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May 17, 2011

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Home » Metro » Health and Science

Young people's diet a worry for experts

CONCERNS have been raised about the diet of Shanghainese in their 20s and 30s, after a survey found they eat at restaurants three times a week and have fast food or instant food more than twice a week.

The study, conducted in Shanghai, Beijing and Guangzhou, questioned 2,000 people in each city to study diet and lifestyle and look at early chronic disease prevention and control.

Obesity and chronic diseases such as hypertension, high cholesterol and diabetes are closely related to diet, including the consumption of oil and meat, said Dr Cai Meiqin, vice director of nutrition department of Shanghai Jiao Tong University School of Medicine, which led the survey.

The survey found that the percentage of obese people rises along with age. Some 15.4 percent of Shanghainese in their 20s are obese, which grows to 32.7 percent for those aged between 30 and 39, 39.4 percent between 40 and 49 and 41.4 percent between 50 and 59.

If they do not adopt a healthy diet and lifestyle, chronic diseases impact increasingly on younger people, experts warned.

"The survey found young people are more likely to dine at restaurants, eat fast food and instant food and eat at irregular times," Cai said.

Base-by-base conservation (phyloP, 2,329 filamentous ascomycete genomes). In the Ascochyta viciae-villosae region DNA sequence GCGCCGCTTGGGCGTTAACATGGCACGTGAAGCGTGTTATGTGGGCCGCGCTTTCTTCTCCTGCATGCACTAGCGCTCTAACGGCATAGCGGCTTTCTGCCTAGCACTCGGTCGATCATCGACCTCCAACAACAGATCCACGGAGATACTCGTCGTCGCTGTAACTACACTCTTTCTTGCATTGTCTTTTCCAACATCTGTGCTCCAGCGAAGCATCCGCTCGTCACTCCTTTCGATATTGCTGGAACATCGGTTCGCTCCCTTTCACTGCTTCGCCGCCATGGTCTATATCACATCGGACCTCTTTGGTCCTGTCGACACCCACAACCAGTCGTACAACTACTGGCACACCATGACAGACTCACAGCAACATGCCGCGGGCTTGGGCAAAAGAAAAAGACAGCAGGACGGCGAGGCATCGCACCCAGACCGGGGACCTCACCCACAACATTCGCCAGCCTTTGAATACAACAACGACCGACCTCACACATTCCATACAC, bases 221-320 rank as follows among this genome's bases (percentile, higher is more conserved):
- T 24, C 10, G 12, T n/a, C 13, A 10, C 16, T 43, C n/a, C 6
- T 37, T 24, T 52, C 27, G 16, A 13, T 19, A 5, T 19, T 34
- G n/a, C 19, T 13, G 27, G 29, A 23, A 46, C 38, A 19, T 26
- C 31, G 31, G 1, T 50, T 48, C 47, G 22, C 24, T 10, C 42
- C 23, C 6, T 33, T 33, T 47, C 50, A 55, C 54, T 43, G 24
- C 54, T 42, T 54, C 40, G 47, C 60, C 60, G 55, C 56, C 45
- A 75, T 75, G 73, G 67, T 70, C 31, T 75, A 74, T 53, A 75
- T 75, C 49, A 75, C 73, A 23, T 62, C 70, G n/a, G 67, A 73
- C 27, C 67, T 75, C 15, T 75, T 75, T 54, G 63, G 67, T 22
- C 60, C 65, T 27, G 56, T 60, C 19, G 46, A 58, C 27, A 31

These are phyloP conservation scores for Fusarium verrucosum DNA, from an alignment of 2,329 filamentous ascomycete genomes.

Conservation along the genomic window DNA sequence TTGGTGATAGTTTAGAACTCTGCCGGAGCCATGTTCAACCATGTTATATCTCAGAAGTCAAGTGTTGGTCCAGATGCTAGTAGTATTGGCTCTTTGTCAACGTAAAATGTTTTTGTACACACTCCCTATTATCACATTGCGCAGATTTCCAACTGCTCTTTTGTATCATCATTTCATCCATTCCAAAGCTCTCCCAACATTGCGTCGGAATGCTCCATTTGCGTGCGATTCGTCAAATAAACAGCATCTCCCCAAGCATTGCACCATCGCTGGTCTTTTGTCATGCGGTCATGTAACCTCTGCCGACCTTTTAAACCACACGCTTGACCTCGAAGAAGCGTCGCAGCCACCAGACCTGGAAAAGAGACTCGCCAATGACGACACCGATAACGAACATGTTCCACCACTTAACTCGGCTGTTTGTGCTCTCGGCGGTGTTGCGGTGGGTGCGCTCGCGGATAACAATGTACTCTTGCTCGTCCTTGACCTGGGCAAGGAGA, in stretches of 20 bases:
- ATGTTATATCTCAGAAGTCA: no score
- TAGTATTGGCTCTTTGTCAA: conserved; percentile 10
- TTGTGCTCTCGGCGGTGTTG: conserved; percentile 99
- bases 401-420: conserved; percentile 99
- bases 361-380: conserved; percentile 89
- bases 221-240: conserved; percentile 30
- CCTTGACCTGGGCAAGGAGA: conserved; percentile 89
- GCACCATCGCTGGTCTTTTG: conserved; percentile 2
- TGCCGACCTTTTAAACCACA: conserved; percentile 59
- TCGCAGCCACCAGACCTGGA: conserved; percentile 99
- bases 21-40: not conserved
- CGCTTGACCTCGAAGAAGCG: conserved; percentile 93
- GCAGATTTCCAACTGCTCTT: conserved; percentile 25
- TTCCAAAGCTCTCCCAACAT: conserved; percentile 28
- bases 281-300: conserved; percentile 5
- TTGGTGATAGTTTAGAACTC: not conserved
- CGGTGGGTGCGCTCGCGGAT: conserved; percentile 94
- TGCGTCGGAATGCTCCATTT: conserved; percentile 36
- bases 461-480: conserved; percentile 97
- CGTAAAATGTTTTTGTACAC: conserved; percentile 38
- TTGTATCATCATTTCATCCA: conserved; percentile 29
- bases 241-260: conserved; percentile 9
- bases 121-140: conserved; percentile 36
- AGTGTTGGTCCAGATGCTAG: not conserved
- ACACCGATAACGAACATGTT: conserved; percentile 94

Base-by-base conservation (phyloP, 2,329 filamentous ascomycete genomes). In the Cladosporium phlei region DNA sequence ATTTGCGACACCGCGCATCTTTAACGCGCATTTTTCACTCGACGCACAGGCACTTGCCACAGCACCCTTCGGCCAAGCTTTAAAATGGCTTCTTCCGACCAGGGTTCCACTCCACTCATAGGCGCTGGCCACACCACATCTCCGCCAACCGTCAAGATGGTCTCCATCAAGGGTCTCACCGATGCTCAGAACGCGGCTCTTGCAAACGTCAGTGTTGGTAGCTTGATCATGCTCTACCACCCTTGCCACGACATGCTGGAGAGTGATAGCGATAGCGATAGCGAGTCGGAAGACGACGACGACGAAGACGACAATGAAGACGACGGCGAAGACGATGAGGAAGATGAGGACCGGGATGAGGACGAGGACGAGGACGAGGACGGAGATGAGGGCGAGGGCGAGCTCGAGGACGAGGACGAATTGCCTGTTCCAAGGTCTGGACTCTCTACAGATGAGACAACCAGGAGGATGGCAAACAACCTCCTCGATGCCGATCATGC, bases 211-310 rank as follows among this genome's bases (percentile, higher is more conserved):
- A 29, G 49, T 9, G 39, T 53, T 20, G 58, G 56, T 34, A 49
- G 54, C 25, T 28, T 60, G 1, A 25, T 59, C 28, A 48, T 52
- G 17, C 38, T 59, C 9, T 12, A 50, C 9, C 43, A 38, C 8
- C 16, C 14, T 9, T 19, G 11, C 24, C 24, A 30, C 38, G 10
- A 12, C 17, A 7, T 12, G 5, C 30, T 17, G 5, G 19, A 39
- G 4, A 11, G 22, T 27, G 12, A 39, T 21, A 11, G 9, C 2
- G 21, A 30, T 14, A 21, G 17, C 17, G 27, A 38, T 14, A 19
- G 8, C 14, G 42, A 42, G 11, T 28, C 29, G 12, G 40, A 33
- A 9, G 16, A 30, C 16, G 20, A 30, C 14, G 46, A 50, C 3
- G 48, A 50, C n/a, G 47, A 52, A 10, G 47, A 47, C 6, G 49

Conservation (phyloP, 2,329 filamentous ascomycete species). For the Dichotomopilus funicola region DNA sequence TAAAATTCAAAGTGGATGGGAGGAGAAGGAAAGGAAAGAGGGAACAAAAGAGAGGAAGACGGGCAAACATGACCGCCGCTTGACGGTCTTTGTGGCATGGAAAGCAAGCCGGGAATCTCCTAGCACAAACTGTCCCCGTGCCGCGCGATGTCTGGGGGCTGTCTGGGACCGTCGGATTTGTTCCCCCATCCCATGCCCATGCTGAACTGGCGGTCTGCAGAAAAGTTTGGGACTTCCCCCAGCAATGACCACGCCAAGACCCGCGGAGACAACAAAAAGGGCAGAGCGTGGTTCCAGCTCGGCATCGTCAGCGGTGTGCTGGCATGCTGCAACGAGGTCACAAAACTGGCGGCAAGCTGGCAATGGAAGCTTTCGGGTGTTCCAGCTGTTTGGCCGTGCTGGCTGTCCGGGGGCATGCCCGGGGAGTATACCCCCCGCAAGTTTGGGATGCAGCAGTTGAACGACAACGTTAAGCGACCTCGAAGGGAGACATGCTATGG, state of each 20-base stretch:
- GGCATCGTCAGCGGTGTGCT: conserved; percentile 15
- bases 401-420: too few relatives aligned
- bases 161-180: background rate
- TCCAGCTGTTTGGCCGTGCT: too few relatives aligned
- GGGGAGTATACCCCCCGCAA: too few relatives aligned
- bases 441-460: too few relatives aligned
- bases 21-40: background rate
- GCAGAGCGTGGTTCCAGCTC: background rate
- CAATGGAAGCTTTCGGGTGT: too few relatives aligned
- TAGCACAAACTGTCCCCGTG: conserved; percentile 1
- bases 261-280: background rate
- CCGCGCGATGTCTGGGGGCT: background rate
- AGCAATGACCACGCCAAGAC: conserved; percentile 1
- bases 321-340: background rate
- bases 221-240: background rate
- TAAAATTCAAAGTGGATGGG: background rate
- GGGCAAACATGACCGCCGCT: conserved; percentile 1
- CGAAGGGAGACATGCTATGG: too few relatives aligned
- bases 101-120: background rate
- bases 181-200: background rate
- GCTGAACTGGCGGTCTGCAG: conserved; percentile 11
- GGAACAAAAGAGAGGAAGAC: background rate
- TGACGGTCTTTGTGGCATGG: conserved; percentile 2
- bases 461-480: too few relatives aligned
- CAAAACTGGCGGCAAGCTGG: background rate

"This could be a reason why more and more young and middle-aged people suffer hypertension, high blood glucose and high cholesterol."

The survey found young people prefer eating out and favor strong flavored food more than older people.

In Beijing, younger people like flavoring and consume more oil than other groups, while people in their 50s consume more salt.

In Shanghai, people in their 30s have the largest oil intake and people in their 20s like flavoring the most.

In Guangzhou, consumption of oil and salt grows with age, while young people eat more flavoring and sugar.

In Shanghai, only half of local people in their 20s, 30s and 40s eat at the same time each day.

"More education is needed to persuade young and middle-aged people to adopt a healthy diet," Cai said.


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